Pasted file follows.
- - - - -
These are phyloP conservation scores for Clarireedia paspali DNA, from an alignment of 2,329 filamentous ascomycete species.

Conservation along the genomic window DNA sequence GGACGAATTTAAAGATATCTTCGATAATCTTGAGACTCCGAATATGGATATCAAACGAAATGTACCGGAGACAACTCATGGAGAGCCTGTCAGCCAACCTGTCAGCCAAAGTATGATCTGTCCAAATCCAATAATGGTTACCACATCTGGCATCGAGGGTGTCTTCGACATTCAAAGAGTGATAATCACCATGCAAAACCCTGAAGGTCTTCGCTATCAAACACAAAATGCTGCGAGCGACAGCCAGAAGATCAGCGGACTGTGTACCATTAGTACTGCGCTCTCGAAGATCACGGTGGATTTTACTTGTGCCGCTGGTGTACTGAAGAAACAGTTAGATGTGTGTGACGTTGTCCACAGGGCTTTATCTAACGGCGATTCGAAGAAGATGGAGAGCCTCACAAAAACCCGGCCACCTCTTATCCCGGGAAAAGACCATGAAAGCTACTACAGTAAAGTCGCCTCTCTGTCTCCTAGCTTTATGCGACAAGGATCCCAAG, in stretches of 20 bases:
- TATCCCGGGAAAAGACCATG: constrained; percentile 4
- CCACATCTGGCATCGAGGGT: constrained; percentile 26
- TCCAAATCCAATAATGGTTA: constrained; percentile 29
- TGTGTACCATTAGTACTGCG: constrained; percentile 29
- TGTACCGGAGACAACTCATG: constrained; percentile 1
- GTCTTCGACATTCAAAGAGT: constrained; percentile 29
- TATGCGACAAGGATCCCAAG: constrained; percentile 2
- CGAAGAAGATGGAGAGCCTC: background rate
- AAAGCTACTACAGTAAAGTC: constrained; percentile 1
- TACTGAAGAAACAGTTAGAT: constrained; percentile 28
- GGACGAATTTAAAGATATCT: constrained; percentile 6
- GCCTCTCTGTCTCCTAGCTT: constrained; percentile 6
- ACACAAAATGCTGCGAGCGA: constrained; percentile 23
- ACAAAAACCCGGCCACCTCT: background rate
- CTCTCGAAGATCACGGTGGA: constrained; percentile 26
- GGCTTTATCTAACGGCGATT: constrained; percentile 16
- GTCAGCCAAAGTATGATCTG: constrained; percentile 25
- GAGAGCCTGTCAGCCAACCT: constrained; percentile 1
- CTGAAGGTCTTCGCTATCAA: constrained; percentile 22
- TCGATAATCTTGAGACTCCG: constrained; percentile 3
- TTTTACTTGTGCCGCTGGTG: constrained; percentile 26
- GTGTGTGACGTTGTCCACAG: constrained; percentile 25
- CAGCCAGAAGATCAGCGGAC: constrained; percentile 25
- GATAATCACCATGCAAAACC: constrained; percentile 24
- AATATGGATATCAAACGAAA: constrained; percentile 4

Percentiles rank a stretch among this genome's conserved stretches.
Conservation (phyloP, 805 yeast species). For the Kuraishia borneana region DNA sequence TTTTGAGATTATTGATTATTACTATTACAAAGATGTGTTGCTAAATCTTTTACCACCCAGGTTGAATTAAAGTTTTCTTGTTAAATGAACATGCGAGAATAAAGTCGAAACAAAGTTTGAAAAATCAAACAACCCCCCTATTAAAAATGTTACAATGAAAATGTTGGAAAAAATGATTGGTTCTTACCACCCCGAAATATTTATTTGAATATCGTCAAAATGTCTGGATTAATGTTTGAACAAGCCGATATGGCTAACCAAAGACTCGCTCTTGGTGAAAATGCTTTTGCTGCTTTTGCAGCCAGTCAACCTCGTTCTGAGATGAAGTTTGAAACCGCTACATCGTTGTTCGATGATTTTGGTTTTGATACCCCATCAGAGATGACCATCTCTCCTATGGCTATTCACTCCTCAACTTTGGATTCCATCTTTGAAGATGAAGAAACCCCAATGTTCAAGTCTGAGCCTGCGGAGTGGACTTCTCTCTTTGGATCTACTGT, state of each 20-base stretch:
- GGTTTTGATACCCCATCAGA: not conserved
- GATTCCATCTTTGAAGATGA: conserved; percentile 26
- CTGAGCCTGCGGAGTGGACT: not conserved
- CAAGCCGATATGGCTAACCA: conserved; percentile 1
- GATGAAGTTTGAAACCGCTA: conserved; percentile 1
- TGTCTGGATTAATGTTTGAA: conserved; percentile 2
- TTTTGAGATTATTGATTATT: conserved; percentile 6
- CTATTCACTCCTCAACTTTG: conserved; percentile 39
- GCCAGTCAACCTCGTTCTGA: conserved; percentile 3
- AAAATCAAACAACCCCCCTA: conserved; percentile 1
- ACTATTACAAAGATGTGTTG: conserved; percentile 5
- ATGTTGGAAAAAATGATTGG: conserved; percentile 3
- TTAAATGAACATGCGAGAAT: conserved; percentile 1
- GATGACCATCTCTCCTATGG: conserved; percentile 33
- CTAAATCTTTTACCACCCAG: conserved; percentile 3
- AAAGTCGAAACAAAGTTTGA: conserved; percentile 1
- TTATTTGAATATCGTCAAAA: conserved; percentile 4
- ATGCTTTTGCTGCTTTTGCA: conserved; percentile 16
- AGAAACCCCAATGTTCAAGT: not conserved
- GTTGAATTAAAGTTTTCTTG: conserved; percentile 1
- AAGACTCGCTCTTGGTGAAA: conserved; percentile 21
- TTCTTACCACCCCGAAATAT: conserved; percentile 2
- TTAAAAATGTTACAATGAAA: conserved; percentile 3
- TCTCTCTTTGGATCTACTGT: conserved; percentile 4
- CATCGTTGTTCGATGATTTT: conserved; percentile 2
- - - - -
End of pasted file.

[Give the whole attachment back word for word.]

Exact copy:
These are phyloP conservation scores for Clarireedia paspali DNA, from an alignment of 2,329 filamentous ascomycete species.

Conservation along the genomic window DNA sequence GGACGAATTTAAAGATATCTTCGATAATCTTGAGACTCCGAATATGGATATCAAACGAAATGTACCGGAGACAACTCATGGAGAGCCTGTCAGCCAACCTGTCAGCCAAAGTATGATCTGTCCAAATCCAATAATGGTTACCACATCTGGCATCGAGGGTGTCTTCGACATTCAAAGAGTGATAATCACCATGCAAAACCCTGAAGGTCTTCGCTATCAAACACAAAATGCTGCGAGCGACAGCCAGAAGATCAGCGGACTGTGTACCATTAGTACTGCGCTCTCGAAGATCACGGTGGATTTTACTTGTGCCGCTGGTGTACTGAAGAAACAGTTAGATGTGTGTGACGTTGTCCACAGGGCTTTATCTAACGGCGATTCGAAGAAGATGGAGAGCCTCACAAAAACCCGGCCACCTCTTATCCCGGGAAAAGACCATGAAAGCTACTACAGTAAAGTCGCCTCTCTGTCTCCTAGCTTTATGCGACAAGGATCCCAAG, in stretches of 20 bases:
- TATCCCGGGAAAAGACCATG: constrained; percentile 4
- CCACATCTGGCATCGAGGGT: constrained; percentile 26
- TCCAAATCCAATAATGGTTA: constrained; percentile 29
- TGTGTACCATTAGTACTGCG: constrained; percentile 29
- TGTACCGGAGACAACTCATG: constrained; percentile 1
- GTCTTCGACATTCAAAGAGT: constrained; percentile 29
- TATGCGACAAGGATCCCAAG: constrained; percentile 2
- CGAAGAAGATGGAGAGCCTC: background rate
- AAAGCTACTACAGTAAAGTC: constrained; percentile 1
- TACTGAAGAAACAGTTAGAT: constrained; percentile 28
- GGACGAATTTAAAGATATCT: constrained; percentile 6
- GCCTCTCTGTCTCCTAGCTT: constrained; percentile 6
- ACACAAAATGCTGCGAGCGA: constrained; percentile 23
- ACAAAAACCCGGCCACCTCT: background rate
- CTCTCGAAGATCACGGTGGA: constrained; percentile 26
- GGCTTTATCTAACGGCGATT: constrained; percentile 16
- GTCAGCCAAAGTATGATCTG: constrained; percentile 25
- GAGAGCCTGTCAGCCAACCT: constrained; percentile 1
- CTGAAGGTCTTCGCTATCAA: constrained; percentile 22
- TCGATAATCTTGAGACTCCG: constrained; percentile 3
- TTTTACTTGTGCCGCTGGTG: constrained; percentile 26
- GTGTGTGACGTTGTCCACAG: constrained; percentile 25
- CAGCCAGAAGATCAGCGGAC: constrained; percentile 25
- GATAATCACCATGCAAAACC: constrained; percentile 24
- AATATGGATATCAAACGAAA: constrained; percentile 4

Percentiles rank a stretch among this genome's conserved stretches.
Conservation (phyloP, 805 yeast species). For the Kuraishia borneana region DNA sequence TTTTGAGATTATTGATTATTACTATTACAAAGATGTGTTGCTAAATCTTTTACCACCCAGGTTGAATTAAAGTTTTCTTGTTAAATGAACATGCGAGAATAAAGTCGAAACAAAGTTTGAAAAATCAAACAACCCCCCTATTAAAAATGTTACAATGAAAATGTTGGAAAAAATGATTGGTTCTTACCACCCCGAAATATTTATTTGAATATCGTCAAAATGTCTGGATTAATGTTTGAACAAGCCGATATGGCTAACCAAAGACTCGCTCTTGGTGAAAATGCTTTTGCTGCTTTTGCAGCCAGTCAACCTCGTTCTGAGATGAAGTTTGAAACCGCTACATCGTTGTTCGATGATTTTGGTTTTGATACCCCATCAGAGATGACCATCTCTCCTATGGCTATTCACTCCTCAACTTTGGATTCCATCTTTGAAGATGAAGAAACCCCAATGTTCAAGTCTGAGCCTGCGGAGTGGACTTCTCTCTTTGGATCTACTGT, state of each 20-base stretch:
- GGTTTTGATACCCCATCAGA: not conserved
- GATTCCATCTTTGAAGATGA: conserved; percentile 26
- CTGAGCCTGCGGAGTGGACT: not conserved
- CAAGCCGATATGGCTAACCA: conserved; percentile 1
- GATGAAGTTTGAAACCGCTA: conserved; percentile 1
- TGTCTGGATTAATGTTTGAA: conserved; percentile 2
- TTTTGAGATTATTGATTATT: conserved; percentile 6
- CTATTCACTCCTCAACTTTG: conserved; percentile 39
- GCCAGTCAACCTCGTTCTGA: conserved; percentile 3
- AAAATCAAACAACCCCCCTA: conserved; percentile 1
- ACTATTACAAAGATGTGTTG: conserved; percentile 5
- ATGTTGGAAAAAATGATTGG: conserved; percentile 3
- TTAAATGAACATGCGAGAAT: conserved; percentile 1
- GATGACCATCTCTCCTATGG: conserved; percentile 33
- CTAAATCTTTTACCACCCAG: conserved; percentile 3
- AAAGTCGAAACAAAGTTTGA: conserved; percentile 1
- TTATTTGAATATCGTCAAAA: conserved; percentile 4
- ATGCTTTTGCTGCTTTTGCA: conserved; percentile 16
- AGAAACCCCAATGTTCAAGT: not conserved
- GTTGAATTAAAGTTTTCTTG: conserved; percentile 1
- AAGACTCGCTCTTGGTGAAA: conserved; percentile 21
- TTCTTACCACCCCGAAATAT: conserved; percentile 2
- TTAAAAATGTTACAATGAAA: conserved; percentile 3
- TCTCTCTTTGGATCTACTGT: conserved; percentile 4
- CATCGTTGTTCGATGATTTT: conserved; percentile 2